Windsor Historical Society offers thematic educational programming and tours of the Society’s exhibitions, historic homes, and surrounding historic landscape. Our guides are experienced with school audiences of all ages. Much of our programming can be adapted for in-classroom presentations. All of our programs have been designed to meet the goals and objectives of the Connecticut Frameworks Social Studies Content Standards.
  • Volunteer Marsha Mason reading to kids
The content of our programs can be tailored to address multiple disciplines, using historical topics to tie in non-historical subjects such as math, science, and language arts. We are happy to work with you to create a program that fits your classroom’s specific needs. Please feel free to contact us if you have any unique requests for your classes and we will do our best to oblige your needs.

An alphabetized listing of historic houses in Windsor.

All of the objects and furniture in this 1758 house are detailed reproductions of furnishings the Howard family used there in 1810. Students are encouraged to interact with everything inside the house. Students explore middle-class family life in the early United States through hands-on examinations of objects in each room of the house.

In this impressive 1767 brick mansion house students learn about upper-class life during the colonial and early U.S. periods. Additional lessons focus on the roles of enslaved people in the Chaffees’ domestic lives and Dr. Chaffee’s profession as an 18th-century doctor.

The Society’s two galleries cover 400 years of history including the lives of the Native American tribes, English colonists, enslaved people, and immigrants who worked and lived in Windsor. Through displays and activity stations students learn about Windsor’s agricultural, industrial, and civic heritage, as well as the town’s most important historic figures.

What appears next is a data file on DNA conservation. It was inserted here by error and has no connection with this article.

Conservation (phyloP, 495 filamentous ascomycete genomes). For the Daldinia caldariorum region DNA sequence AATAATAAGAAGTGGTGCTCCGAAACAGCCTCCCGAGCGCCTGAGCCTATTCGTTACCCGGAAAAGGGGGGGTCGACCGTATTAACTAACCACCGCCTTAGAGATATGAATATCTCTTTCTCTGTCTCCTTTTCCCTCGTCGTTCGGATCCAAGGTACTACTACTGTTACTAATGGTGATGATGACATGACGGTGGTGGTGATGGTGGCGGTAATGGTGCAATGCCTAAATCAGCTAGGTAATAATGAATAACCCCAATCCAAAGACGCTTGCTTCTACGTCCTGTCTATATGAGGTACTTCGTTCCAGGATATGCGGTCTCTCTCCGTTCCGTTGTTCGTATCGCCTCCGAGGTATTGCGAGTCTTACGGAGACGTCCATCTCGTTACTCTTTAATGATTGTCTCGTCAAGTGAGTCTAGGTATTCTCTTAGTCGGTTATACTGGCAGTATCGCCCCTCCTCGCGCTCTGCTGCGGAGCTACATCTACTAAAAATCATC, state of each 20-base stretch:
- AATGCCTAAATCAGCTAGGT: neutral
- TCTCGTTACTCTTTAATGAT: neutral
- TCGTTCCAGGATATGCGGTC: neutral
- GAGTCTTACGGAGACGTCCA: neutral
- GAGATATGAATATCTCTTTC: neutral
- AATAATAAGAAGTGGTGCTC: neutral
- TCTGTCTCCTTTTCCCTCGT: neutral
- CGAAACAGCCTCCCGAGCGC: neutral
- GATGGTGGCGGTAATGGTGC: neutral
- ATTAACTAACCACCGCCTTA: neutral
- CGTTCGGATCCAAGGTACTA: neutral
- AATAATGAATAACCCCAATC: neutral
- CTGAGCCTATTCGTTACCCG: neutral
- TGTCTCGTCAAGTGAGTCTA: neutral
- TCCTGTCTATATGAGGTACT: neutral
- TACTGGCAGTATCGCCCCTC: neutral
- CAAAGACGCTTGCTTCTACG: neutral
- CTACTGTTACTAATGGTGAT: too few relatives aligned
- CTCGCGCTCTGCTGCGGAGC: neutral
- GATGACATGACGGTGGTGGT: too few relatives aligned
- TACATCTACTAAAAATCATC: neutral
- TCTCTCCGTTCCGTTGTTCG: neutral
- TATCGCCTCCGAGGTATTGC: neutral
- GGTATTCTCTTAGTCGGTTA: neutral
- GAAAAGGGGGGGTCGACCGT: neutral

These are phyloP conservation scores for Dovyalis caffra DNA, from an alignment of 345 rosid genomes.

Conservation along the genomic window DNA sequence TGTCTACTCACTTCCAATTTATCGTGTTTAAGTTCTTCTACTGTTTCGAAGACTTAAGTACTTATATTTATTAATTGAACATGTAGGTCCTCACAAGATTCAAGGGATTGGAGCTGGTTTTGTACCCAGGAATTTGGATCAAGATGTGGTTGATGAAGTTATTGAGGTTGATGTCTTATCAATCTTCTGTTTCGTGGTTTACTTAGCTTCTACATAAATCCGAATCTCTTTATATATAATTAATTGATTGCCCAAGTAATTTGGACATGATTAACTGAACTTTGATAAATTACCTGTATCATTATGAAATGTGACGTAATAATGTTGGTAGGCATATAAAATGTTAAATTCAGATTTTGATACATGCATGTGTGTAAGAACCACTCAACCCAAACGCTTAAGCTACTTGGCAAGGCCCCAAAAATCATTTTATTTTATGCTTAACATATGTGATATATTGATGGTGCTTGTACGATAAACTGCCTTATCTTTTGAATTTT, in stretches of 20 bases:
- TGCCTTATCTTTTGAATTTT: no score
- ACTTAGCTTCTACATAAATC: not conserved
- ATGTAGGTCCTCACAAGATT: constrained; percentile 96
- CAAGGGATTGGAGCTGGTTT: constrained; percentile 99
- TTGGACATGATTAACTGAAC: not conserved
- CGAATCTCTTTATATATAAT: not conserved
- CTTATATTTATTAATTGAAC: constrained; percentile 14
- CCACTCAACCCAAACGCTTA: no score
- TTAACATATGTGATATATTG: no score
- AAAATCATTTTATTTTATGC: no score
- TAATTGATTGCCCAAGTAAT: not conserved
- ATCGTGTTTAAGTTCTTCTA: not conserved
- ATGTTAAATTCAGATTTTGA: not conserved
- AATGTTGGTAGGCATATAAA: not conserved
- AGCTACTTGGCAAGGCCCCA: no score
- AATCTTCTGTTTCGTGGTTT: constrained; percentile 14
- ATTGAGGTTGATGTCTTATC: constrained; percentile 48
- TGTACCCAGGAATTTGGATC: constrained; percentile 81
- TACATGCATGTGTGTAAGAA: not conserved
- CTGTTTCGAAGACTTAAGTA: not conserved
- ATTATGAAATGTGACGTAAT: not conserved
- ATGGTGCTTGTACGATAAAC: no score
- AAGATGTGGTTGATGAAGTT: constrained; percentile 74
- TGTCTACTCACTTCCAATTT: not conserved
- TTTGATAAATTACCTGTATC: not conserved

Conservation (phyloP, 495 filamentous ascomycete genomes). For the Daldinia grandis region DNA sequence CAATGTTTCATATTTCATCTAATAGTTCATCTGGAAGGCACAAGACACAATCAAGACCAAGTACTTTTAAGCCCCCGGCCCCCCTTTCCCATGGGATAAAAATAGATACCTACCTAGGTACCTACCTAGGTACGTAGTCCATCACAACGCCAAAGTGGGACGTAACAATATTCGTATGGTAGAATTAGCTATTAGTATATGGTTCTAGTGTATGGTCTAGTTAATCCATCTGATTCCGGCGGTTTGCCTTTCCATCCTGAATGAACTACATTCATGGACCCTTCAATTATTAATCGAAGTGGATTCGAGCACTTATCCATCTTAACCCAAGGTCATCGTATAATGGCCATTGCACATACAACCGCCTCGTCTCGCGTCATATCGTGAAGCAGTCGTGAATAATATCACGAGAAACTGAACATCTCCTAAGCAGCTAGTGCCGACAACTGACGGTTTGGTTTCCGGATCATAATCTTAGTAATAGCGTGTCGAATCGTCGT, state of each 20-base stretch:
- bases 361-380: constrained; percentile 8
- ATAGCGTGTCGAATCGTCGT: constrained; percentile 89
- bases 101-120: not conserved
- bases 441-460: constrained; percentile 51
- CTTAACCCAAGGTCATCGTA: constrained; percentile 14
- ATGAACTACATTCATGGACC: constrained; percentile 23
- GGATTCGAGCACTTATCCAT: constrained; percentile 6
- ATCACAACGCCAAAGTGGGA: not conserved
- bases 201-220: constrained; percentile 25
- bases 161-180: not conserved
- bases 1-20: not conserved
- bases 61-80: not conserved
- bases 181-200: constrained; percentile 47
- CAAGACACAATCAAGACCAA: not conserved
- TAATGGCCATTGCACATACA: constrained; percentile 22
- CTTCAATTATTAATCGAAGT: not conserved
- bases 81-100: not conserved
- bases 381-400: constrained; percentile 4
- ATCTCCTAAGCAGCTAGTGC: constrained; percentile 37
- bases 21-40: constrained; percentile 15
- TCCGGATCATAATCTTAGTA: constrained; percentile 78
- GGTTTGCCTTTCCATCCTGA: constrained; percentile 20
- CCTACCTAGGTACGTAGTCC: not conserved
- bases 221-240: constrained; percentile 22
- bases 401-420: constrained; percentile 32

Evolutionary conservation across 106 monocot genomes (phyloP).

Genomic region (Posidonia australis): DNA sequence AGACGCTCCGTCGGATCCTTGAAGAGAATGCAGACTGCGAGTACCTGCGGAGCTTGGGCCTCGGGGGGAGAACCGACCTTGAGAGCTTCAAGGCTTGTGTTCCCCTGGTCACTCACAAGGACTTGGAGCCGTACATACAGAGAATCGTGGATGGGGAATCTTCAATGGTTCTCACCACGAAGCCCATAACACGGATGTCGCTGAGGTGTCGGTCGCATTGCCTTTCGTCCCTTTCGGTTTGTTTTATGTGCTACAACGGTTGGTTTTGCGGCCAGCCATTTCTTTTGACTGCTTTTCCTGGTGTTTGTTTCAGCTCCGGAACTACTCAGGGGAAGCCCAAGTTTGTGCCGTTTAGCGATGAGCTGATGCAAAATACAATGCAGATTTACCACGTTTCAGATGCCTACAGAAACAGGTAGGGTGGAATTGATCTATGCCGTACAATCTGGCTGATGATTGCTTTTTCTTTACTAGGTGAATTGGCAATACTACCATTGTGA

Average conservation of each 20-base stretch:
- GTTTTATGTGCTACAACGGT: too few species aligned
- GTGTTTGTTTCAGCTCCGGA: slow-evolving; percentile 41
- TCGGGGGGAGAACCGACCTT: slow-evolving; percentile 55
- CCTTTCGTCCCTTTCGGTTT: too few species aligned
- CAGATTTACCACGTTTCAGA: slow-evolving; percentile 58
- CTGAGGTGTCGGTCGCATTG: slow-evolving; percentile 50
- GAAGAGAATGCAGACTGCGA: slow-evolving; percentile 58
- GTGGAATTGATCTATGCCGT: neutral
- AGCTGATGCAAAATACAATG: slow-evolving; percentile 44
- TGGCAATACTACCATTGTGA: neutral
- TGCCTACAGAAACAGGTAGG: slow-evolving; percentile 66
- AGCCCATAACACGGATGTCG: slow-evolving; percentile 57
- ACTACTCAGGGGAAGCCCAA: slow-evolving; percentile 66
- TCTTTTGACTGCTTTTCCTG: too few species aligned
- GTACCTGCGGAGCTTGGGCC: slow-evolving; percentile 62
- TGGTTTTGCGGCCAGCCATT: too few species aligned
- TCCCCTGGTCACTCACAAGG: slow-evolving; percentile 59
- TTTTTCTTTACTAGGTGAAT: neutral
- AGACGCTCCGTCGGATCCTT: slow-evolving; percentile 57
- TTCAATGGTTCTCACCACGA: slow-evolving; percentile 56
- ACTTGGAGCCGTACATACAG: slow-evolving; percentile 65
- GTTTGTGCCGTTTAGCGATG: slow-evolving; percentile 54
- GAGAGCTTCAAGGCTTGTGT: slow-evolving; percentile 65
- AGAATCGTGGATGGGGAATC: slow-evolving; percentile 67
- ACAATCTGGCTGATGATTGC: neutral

The library houses extensive historical resources relating to the town of Windsor and its people. Highlights include thousands of historic photographs, 17th-20th century manuscripts, family correspondence files, and subject files. Our library also contains local cemetery records, vital records, town reports, local newspapers, school yearbooks, and maps. Computer access is also provided to online databases including and the historic Hartford Courant archives.

Are you interested in teaching your students primary research skills? Students can use our library resources while visiting the Historical Society. Although library materials cannot be taken to schools, the Society will work with educators to make copies, scans, and photographs available for in classroom use. (photocopy fee $0.25/page)

The Windsor Historical Society museum collection includes objects from Native American settlements and the founding of Windsor in 1633 through the present. The collection consists of approximately 11,000 objects including decorative arts, fine art, household objects, personal accoutrements, archaeological artifacts, tools, machinery, and equipment. Museum objects can occasionally be brought to classrooms, and photographs of objects can be made available for classroom use.

Here are a few activities from our 5th grade American Revolution field trip that teachers can use with their students.